18. Sturkenboom IH, Graff MJ, et al. Efficacy of occupational therapy for patients with parkinson’s disease: a randomised controlled trial. Lancet Neruol. 2014 Jun; 13(6):557-66.


Medical Policy Group, 1990

Policy and Benefit Committee, December 1999

Policy and Benefit Committee, January 2000

Medical Policy Group, April 2000

Medical Policy Group, May 2000

Policy and Benefit Committee, September 2000

Medical Policy Group, January 2001

Medical Policy Group, August 2003 (2)

Medical Policy Administration Committee, August 2003

Available for comment September 8-October 22, 2003

Medical Policy Group, February 2007 (3)

Medical Policy Administration Committee, February 2007

Available for comment March 1-April 14, 2007

Medical Policy Group, October 2009 (3)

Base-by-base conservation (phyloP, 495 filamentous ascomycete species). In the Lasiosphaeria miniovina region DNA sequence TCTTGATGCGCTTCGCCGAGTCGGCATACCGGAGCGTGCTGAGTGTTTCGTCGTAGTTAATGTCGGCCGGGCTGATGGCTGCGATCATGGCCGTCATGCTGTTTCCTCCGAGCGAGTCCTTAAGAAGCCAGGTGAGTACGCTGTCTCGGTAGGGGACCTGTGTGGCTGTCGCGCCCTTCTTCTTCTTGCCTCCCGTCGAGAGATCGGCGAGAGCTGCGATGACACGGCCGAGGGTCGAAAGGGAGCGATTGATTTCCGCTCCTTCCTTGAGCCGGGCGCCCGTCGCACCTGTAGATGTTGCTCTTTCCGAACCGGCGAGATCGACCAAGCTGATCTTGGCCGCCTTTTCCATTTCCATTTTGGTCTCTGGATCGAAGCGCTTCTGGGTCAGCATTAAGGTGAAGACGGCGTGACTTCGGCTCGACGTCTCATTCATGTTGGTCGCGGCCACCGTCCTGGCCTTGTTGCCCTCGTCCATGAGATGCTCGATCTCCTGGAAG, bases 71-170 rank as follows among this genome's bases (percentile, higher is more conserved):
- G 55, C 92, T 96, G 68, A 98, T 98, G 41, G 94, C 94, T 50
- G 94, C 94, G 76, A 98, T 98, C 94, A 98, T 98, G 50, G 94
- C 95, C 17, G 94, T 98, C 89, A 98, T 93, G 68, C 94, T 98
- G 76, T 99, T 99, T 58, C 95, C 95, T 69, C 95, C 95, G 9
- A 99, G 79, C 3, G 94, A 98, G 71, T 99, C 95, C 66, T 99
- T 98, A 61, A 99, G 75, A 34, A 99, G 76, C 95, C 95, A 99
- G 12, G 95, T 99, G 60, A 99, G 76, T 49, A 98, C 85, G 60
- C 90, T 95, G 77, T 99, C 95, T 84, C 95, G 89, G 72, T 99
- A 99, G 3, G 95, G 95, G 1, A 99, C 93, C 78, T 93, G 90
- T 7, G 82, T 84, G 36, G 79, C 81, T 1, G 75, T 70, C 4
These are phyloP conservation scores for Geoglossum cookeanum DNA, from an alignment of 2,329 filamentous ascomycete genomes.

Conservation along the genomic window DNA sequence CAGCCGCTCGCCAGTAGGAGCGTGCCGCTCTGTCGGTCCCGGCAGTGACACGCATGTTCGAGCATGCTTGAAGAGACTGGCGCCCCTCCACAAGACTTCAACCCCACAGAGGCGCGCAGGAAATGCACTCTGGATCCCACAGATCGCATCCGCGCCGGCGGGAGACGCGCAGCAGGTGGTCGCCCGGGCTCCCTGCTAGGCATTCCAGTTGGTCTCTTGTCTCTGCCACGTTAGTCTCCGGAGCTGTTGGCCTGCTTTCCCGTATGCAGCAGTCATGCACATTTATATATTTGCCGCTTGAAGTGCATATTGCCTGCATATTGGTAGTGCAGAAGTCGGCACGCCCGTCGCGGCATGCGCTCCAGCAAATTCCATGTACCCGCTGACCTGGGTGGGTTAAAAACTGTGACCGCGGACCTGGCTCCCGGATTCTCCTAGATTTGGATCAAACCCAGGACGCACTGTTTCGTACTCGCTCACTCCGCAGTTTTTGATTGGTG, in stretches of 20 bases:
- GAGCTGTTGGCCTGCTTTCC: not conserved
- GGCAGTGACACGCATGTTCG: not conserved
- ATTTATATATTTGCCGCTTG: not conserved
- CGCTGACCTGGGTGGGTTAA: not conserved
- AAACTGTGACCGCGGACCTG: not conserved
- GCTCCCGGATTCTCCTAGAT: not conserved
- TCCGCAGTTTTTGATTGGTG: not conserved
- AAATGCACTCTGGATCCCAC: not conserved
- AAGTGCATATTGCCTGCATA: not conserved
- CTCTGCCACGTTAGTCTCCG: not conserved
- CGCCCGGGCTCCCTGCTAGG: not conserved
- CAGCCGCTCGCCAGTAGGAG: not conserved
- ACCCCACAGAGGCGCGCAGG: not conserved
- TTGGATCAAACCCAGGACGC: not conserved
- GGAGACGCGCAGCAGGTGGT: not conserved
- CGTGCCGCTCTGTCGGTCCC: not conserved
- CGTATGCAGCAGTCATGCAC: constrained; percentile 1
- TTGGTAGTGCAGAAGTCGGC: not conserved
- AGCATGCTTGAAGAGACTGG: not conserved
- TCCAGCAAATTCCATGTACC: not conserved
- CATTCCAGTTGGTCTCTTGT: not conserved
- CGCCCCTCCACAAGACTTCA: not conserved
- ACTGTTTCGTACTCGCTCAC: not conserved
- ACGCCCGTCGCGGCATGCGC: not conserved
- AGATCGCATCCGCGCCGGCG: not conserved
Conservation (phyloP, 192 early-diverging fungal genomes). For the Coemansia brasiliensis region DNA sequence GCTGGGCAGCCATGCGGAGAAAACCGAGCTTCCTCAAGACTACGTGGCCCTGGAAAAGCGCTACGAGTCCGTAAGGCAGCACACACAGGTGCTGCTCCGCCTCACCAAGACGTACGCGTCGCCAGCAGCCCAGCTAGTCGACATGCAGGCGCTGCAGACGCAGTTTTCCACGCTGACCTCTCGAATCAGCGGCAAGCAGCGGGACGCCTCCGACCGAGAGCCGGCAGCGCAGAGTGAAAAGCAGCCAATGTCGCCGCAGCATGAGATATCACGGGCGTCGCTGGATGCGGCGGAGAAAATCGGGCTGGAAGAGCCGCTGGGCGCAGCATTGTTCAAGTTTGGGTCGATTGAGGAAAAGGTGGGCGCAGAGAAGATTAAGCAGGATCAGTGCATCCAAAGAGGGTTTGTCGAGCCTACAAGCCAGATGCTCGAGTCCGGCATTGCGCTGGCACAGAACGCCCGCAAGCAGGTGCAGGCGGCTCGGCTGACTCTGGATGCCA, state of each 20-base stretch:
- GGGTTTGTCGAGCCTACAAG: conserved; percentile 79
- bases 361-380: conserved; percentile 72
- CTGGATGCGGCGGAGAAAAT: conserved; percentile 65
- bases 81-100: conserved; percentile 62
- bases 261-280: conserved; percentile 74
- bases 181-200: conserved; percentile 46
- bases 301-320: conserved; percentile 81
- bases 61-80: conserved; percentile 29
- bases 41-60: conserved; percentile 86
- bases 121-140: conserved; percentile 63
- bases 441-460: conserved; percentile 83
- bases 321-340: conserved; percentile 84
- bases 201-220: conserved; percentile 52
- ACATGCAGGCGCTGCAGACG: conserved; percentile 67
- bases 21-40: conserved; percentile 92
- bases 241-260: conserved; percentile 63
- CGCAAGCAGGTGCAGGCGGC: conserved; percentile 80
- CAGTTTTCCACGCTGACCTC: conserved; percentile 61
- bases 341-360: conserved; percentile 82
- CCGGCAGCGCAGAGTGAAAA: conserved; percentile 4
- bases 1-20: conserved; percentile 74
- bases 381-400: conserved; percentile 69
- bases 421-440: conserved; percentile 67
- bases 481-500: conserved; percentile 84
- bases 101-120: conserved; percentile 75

Medical Policy Administration Committee, October 2009

Available for comment October 20-November 5, 2009

Medical Policy Group, November 2009

Medical Policy Administration Committee, November 2009

Available for comment November 6-December 21, 2009

Medical Policy Group, January 2015 (3):  2015 Update – References and Approved Governing Bodies; no change in policy statement. Added statements to Policy and Approved Governing Bodies sections regarding autism/ASD benefits and varying benefit plans for these services.

Medical Policy Group, November 2016 (3): Creation of individual policy regarding medical criteria for osteopathic/chiropractic manipulative treatment; pulled all existing related material from medical policy #132; no change in policy statement intent; 2017 Coding update information added as well.

Medical Policy Group, October 2019 (7): 2019 update. No change in Policy Statement. Removed previous coding from 2016.  

Medical Policy Group, August 2021 (4): Updates to References.  No change to policy statements.